27 December 2012
postpartum christmas ministry
This year, despite having the service planned out in advance, I found myself incredibly behind schedule just 90 minutes before the doors were to open. We had forgotten the candles, the communion supplies were still in the office, and we were short two readers for the service itself. (You see, one of the difficulties with planning Christmas Eve is that you are never quite certain who is going to be able to make it for the actual service ... even if you were told that they would be there.) Five minutes before we were to start we realized a forgotten piece - luckily I live next door so some sprinting made it all possible. And, to my knowledge, our service went off as expected without anyone knowing how hard this Christmas Eve duck was paddling under the surface.
None of these challenges interrupted my ability to enjoy the service, and all of those details worked themselves out (as they always do). But once the last person had left and I walked alone through an empty church, I simultaneously thanked God and took a deep breath. It was done. Our church is not going to hold services on December 30, so there is nothing looming on the immediate horizon to take away the sense of relief which came over me. The challenge now is, and I believe this to be true for many pastors, to keep the ministry focus moving into the new year.
In other words, the church cannot slip into a postpartum depression from Christmas when all of the lights have gone out, the trees put away, and the advent wreath a distant memory. It is natural for the many activities and extra services to leave us with a need for a bit of relaxation. Yet, we should not forget that our reflection on the Incarnation is a summons to be God's representatives in the world.
And the world has not stopped moving just because of our holiday. Although the average person would like to focus on their own families and homes through these holidays, the news is there whether we choose to read it or not. Congress is still cliff-diving, mourners are still coping in Newtown, and families are still struggling within arms-reach of our churches. If anything, the darkness pushes harder around the seasons of Christmas and Easter, making a mockery of their very meaning. So, while it is good for us to sabbath on the experience and celebration of God's lovingkindness, we must not become lost in a state of rest.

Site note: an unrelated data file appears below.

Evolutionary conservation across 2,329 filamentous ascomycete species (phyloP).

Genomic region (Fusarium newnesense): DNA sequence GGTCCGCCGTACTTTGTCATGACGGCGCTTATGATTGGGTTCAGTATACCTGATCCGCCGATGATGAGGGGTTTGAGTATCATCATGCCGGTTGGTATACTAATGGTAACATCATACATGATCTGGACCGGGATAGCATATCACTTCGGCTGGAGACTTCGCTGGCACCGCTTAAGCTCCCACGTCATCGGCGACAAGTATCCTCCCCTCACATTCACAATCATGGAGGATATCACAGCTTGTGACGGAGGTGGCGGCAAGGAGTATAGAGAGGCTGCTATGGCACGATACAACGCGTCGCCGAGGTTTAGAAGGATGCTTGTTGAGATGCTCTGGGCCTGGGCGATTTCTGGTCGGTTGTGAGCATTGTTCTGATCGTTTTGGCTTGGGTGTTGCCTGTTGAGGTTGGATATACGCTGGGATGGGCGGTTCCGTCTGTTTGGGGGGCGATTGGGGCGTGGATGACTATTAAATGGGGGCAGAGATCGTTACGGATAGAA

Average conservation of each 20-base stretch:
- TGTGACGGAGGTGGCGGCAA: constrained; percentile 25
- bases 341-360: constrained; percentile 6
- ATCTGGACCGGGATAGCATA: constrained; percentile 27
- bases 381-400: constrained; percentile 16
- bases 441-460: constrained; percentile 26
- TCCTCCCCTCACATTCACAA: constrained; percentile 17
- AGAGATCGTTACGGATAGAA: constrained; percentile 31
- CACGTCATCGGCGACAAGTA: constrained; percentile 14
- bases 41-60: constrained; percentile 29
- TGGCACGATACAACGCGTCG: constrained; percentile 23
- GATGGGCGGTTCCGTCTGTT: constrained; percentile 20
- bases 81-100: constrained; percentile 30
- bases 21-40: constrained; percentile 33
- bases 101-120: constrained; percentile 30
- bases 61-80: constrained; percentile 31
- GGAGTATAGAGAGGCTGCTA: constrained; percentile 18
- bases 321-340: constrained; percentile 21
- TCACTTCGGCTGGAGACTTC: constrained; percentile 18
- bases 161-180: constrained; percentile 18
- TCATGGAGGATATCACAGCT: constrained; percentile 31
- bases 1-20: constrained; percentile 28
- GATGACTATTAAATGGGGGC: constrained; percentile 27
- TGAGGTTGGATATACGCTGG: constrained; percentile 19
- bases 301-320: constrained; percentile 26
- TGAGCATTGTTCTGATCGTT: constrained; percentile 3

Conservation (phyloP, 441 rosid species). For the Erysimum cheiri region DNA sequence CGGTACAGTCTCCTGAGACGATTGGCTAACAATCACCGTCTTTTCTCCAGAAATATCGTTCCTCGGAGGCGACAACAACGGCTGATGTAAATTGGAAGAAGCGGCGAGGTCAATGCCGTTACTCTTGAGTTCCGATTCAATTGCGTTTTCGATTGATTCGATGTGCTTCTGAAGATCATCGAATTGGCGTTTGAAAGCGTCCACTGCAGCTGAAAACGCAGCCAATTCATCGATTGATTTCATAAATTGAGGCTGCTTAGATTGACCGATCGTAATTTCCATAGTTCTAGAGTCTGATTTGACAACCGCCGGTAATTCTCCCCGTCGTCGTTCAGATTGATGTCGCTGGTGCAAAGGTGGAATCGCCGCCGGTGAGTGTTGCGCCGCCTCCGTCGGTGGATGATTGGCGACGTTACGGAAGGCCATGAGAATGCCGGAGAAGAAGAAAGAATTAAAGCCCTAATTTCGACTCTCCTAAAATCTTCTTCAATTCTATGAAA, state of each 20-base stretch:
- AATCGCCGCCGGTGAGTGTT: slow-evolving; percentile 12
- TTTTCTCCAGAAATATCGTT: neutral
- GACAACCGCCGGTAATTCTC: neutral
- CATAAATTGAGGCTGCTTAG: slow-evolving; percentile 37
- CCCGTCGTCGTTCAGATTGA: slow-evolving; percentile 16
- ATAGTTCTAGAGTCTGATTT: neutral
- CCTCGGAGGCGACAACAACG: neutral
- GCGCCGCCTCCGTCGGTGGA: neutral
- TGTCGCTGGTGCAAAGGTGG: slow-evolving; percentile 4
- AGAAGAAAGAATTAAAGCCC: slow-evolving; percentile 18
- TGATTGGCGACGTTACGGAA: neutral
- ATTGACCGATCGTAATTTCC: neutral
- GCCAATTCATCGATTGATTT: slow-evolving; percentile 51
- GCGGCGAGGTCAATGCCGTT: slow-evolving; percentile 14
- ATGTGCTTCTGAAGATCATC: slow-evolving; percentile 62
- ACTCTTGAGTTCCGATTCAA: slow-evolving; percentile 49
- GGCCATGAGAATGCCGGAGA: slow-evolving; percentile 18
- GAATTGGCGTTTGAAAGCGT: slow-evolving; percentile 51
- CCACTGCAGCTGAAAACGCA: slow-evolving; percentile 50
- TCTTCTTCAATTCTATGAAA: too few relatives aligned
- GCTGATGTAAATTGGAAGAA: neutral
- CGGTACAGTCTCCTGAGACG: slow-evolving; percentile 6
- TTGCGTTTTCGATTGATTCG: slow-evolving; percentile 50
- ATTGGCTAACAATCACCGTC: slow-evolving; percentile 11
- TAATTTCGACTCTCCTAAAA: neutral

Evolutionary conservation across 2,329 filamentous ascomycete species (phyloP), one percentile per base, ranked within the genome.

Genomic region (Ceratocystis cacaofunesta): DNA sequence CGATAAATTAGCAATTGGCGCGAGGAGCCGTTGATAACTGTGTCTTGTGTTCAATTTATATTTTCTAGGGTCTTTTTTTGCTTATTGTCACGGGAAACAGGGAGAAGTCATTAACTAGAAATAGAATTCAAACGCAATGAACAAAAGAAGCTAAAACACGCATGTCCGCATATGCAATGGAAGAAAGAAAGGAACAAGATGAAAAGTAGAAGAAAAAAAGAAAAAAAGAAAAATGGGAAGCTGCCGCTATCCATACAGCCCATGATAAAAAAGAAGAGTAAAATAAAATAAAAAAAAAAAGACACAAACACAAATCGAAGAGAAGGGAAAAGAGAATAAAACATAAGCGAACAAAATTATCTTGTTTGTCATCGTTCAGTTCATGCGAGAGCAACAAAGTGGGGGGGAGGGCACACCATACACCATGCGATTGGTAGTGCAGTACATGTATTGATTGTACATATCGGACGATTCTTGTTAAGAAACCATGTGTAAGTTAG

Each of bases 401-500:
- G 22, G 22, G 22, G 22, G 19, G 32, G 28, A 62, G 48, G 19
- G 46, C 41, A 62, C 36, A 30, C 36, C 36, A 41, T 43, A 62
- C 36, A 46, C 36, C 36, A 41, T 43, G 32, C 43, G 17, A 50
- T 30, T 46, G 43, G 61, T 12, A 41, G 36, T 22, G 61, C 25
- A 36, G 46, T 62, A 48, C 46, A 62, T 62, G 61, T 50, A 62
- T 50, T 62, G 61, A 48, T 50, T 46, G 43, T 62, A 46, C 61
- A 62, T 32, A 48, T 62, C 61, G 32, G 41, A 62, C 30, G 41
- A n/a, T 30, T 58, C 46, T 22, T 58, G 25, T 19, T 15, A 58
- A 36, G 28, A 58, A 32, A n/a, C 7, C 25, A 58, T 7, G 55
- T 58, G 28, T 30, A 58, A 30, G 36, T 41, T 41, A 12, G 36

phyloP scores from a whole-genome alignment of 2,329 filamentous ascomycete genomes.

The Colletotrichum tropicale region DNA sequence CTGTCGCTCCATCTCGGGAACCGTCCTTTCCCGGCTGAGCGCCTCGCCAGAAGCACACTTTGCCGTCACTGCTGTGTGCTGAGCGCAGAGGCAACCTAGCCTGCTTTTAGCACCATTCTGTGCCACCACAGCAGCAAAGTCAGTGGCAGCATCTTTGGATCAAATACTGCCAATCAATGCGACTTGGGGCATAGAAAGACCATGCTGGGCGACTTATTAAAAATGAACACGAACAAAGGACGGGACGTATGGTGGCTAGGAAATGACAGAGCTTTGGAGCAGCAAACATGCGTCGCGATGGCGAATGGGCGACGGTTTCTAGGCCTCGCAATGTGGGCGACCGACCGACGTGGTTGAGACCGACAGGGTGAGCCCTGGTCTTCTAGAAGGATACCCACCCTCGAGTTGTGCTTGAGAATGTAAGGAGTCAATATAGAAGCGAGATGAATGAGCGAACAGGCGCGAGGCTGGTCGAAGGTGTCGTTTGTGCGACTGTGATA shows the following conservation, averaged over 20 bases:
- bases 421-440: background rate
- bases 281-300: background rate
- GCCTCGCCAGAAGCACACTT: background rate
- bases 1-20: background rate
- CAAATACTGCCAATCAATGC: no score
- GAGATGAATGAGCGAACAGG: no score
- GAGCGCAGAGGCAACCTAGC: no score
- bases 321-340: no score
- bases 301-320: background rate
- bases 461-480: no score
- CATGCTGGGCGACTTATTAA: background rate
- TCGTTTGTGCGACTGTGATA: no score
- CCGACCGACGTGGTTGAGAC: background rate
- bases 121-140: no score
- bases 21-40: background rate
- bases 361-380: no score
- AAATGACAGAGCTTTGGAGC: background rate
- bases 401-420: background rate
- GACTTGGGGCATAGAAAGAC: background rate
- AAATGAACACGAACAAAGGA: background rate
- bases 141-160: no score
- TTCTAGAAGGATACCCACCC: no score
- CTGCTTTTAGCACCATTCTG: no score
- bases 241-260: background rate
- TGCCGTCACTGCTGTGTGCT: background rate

Often, the post-Christmas descent back to reality can become an emotional and spiritual challenge to those in the church. There is a grandeur about Christmas which is exciting, along with all sorts of participation and commitment and visitors. But, no matter how great December can become, January sets in pretty quickly. All of the peace and goodwill returns to an uncertainty which pushes against the faith we professed in the manger's baby. Such was Mary's story, for everyday realities - both good and bad - would eventually replace angel's promises or magi's visits. This would become a difficult and confusing journey for her, though she continues on with a trust in God. (We might also think of Peter, who pledged his unending allegiance to Jesus just a few hours before he denied any connection with him.)
If we confess our faith in the child born at Christmas, then we need to safeguard our decision against the harsh realities of life. Otherwise we did not make a significant commitment at all. The path of Jesus is one of humility. It is about a cross, which must be taken up at the moment of Incarnation, not just in the final hours before death and resurrection. Pastors, let us not allow physical and emotional exhaustion take us off the path of the gospel. Everyone is bound to be tired and in need of a break after all of the hustle and bustle of the season, but now is a time for faith to be renewed. Following Christmas let us wait upon the Spirit of the Lord that we might spread out our wings like eagles.